Feature

A-League's finest should not fret over Asia anymore

Australia's top teams can once and for all shed their inhibitions about facing Asia's elite in the AFC Champions League.

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Vedran Janjetovic celebrates his penalty save against Guangzhou Source: Getty Images

After a promising start to this year's ACL competition the message is loud and clear: it's about time we stop fretting over Asia's big guns and let them worry about us, for a change.

The mega teams of China, Japan and the Korea Republic have the financial resources to acquire the services of top players from Europe and South America while A-League clubs have to make do with limited squads due largely to the salary cap's restrictions.

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But Melbourne Victory and Sydney FC have shown that Australian teams can offset the might of Asia's creme de la creme by devising a proper game plan and sticking to it.

And making the most of the old fashioned Aussie fighting spirit.



A-League teams have suffered some humiliating defeats since they started competing in the blue riband event of Asian club football.

The technical gap was huge in some cases but Australia's clubs have improved out of sight after a laborious and painful 'apprenticeship'.

Western Sydney Wanderers showed A-League clubs do not have to be scared anymore of Asia's rich clubs because they are now experienced enough to do themselves justice if they play to their strengths as a team and with the right temperament.

A team of champions will always struggle to beat a champion team, after all.

The Wanderers covered themselves in glory by winning the 2014 title against all the odds, beating Saudi Arabia's Al Hilal in the final and Chinese giants Guangzhou Evergrande along the way.



The Wanderers' stunning triumph less than 18 months ago seems to have had a galvanising effect on Victory and Sydney because the 'Big Blue' partners have put themselves in a strong position to challenge for a spot in the knockout phase for the first time.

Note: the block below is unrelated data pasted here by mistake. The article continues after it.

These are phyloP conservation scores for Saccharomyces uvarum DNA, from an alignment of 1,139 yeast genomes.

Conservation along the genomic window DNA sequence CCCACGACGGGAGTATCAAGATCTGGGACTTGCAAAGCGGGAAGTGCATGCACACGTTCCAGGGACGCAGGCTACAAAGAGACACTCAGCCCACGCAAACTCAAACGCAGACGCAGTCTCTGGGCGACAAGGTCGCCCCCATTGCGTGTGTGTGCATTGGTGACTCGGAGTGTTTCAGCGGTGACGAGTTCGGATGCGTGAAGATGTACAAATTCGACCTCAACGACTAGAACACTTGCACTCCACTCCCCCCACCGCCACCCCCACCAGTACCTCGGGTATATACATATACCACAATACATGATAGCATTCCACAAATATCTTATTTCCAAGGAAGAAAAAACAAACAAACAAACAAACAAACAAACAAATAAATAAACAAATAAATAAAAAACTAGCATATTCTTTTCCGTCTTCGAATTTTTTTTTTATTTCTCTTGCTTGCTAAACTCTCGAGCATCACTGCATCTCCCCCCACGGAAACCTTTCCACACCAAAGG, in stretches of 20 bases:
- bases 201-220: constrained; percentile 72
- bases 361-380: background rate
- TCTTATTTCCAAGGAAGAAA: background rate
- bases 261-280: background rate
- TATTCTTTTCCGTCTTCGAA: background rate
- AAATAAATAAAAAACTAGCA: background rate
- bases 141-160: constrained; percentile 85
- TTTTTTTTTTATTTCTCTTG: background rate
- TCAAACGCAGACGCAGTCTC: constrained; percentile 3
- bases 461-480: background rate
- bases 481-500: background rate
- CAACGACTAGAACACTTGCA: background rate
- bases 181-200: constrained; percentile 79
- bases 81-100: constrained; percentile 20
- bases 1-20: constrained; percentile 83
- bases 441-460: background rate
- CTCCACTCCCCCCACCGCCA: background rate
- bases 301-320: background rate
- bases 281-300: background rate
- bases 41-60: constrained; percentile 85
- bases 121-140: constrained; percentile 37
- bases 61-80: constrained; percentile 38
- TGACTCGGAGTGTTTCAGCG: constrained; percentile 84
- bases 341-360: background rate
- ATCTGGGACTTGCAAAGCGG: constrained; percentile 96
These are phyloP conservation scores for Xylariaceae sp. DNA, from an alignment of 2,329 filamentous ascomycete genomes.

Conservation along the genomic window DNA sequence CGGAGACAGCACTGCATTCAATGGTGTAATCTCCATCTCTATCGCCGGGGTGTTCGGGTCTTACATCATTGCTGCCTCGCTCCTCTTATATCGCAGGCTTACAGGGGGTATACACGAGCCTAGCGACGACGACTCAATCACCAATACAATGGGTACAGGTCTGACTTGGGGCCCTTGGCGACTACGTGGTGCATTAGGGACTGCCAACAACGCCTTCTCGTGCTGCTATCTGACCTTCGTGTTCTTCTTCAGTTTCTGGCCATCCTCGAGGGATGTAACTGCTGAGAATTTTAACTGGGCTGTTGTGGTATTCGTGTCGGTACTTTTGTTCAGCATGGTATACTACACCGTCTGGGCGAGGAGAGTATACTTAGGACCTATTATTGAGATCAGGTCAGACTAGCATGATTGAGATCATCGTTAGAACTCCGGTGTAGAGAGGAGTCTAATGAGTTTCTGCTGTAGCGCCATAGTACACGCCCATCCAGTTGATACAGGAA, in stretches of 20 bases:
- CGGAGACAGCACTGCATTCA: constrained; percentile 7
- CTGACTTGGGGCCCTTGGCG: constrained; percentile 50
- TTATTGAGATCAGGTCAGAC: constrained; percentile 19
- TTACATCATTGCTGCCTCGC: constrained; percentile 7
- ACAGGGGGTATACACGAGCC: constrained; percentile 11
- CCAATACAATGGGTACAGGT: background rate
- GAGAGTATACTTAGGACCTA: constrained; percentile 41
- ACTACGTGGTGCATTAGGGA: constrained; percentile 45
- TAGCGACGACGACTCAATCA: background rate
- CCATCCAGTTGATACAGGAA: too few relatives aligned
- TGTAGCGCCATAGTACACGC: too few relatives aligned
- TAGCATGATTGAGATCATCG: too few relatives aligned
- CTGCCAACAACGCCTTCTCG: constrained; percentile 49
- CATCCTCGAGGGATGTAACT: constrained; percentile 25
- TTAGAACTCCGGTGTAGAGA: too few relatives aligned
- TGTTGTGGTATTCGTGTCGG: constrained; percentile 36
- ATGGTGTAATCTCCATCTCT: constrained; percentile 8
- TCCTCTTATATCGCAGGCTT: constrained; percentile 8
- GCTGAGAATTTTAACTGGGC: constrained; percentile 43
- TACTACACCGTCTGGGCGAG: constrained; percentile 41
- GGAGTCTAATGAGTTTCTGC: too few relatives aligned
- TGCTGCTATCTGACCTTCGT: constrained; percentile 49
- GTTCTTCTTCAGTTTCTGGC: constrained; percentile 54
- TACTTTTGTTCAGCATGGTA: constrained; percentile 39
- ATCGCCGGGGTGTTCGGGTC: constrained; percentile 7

Victory beat China's Shanghai SIPG 2-1 and drew 1-1 with Japan's Gamba Osaka in Group G and they did this by going into both matches with an open and fearless mentality.

Kevin Muscat's side refused to be overawed by the big names in Shanghai's and Gamba's line-up and their diligent tactics earned them four valuable points and plenty of plaudits.

Graham Arnold's Sky Blues started their campaign poorly by losing 2-0 to Japan's Urawa Red Diamonds in Group H.

But the team more than made up for that defeat by overcoming holders Guangzhou 2-1.

Sydney produced a complete performance and Guangzhou's Brazilian World Cup-winning coach Luiz Felipe Scolari, whom Arnold regards as 'football royalty', was magnanimous enough to admit the Sky Blues were the better team and deserved their success that made headlines across Asia.

Australian clubs usually are forced to fall back on those traditional qualities of grit and aggression when it comes to facing the best of Asia.

So it must have been doubly satisfying for Arnold and his players to be able to record a famous victory that had pure individual and collective skill as its foundations.

Match-hardened Sydney were expected to be physically better prepared than Guangzhou, who only kicked off their Super League campaign at the weekend.

Arnold's choice of tactics also proved too much for Scolari who admitted his team could never get going because Sydney's attack generally prevented Guangzhou from playing out from defence they way they wanted to.

But it was Sydney's superior individual skill, where Mikael Tavares was immense in his holding midfielder's role and David Carney a constant threat in attack, that came as a surprise.

That is something when you consider the quality of the opposition that had as its spearhead $65 million man Jackson Martinez, who only a few weeks ago was on the books of Atletico Madrid.

Victory and Sydney, especially Muscat and Arnold, have every reason to feel that they now can take on the best Asia has to offer with a reasonable chance of realising the club's ambition of reaching the knockout phase of the competition.

Of course, it is still early days and anything can happen from now to match day six, when most east Asian countries' leagues will be in full swing.

But the encouraging events of the last two weeks have shown once again that there is more to winning matches than going shopping for players.

It helps, of course, to be able to acquire some of the finest footballers money can buy and have a set of bench players who can walk into most other sides' starting line-ups.

But there is no substitute for commitment, team spirit and a determination to fight till you drop.

Melbourne Victory and Sydney FC have proven this ... and it did not cost them a single cent.


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5 min read
Published 7 March 2016 at 10:00am
By Philip Micallef
Source: SBS